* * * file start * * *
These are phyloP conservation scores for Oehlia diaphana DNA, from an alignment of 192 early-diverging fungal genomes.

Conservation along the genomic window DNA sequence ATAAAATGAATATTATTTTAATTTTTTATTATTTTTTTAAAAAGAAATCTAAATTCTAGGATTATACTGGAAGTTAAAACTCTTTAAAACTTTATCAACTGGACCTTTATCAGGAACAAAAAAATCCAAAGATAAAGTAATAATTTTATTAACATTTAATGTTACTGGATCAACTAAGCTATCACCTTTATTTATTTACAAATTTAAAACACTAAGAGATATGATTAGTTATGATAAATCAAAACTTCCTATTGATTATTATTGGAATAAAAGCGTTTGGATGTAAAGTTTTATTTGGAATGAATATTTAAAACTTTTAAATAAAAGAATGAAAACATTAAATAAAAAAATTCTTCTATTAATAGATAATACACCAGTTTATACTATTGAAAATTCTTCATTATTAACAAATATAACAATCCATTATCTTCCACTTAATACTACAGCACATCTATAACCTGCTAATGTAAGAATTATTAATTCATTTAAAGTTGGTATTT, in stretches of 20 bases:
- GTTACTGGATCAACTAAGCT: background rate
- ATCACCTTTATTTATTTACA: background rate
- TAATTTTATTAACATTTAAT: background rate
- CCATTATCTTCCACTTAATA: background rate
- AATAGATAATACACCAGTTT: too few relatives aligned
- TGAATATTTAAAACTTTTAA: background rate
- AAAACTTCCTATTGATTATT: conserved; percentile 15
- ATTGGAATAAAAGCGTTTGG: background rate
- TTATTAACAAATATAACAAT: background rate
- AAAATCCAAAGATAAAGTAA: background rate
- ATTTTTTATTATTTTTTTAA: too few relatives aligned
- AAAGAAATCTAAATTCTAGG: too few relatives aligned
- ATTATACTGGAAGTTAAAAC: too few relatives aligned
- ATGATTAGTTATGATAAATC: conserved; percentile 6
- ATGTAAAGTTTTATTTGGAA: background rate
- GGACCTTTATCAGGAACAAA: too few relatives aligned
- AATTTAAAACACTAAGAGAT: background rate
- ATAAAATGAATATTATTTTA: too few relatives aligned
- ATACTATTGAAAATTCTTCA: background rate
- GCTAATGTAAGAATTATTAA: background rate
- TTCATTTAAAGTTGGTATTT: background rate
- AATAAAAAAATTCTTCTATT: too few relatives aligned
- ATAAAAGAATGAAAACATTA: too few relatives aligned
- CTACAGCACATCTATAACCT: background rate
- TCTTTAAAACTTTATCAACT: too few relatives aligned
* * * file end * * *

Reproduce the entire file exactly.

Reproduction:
These are phyloP conservation scores for Oehlia diaphana DNA, from an alignment of 192 early-diverging fungal genomes.

Conservation along the genomic window DNA sequence ATAAAATGAATATTATTTTAATTTTTTATTATTTTTTTAAAAAGAAATCTAAATTCTAGGATTATACTGGAAGTTAAAACTCTTTAAAACTTTATCAACTGGACCTTTATCAGGAACAAAAAAATCCAAAGATAAAGTAATAATTTTATTAACATTTAATGTTACTGGATCAACTAAGCTATCACCTTTATTTATTTACAAATTTAAAACACTAAGAGATATGATTAGTTATGATAAATCAAAACTTCCTATTGATTATTATTGGAATAAAAGCGTTTGGATGTAAAGTTTTATTTGGAATGAATATTTAAAACTTTTAAATAAAAGAATGAAAACATTAAATAAAAAAATTCTTCTATTAATAGATAATACACCAGTTTATACTATTGAAAATTCTTCATTATTAACAAATATAACAATCCATTATCTTCCACTTAATACTACAGCACATCTATAACCTGCTAATGTAAGAATTATTAATTCATTTAAAGTTGGTATTT, in stretches of 20 bases:
- GTTACTGGATCAACTAAGCT: background rate
- ATCACCTTTATTTATTTACA: background rate
- TAATTTTATTAACATTTAAT: background rate
- CCATTATCTTCCACTTAATA: background rate
- AATAGATAATACACCAGTTT: too few relatives aligned
- TGAATATTTAAAACTTTTAA: background rate
- AAAACTTCCTATTGATTATT: conserved; percentile 15
- ATTGGAATAAAAGCGTTTGG: background rate
- TTATTAACAAATATAACAAT: background rate
- AAAATCCAAAGATAAAGTAA: background rate
- ATTTTTTATTATTTTTTTAA: too few relatives aligned
- AAAGAAATCTAAATTCTAGG: too few relatives aligned
- ATTATACTGGAAGTTAAAAC: too few relatives aligned
- ATGATTAGTTATGATAAATC: conserved; percentile 6
- ATGTAAAGTTTTATTTGGAA: background rate
- GGACCTTTATCAGGAACAAA: too few relatives aligned
- AATTTAAAACACTAAGAGAT: background rate
- ATAAAATGAATATTATTTTA: too few relatives aligned
- ATACTATTGAAAATTCTTCA: background rate
- GCTAATGTAAGAATTATTAA: background rate
- TTCATTTAAAGTTGGTATTT: background rate
- AATAAAAAAATTCTTCTATT: too few relatives aligned
- ATAAAAGAATGAAAACATTA: too few relatives aligned
- CTACAGCACATCTATAACCT: background rate
- TCTTTAAAACTTTATCAACT: too few relatives aligned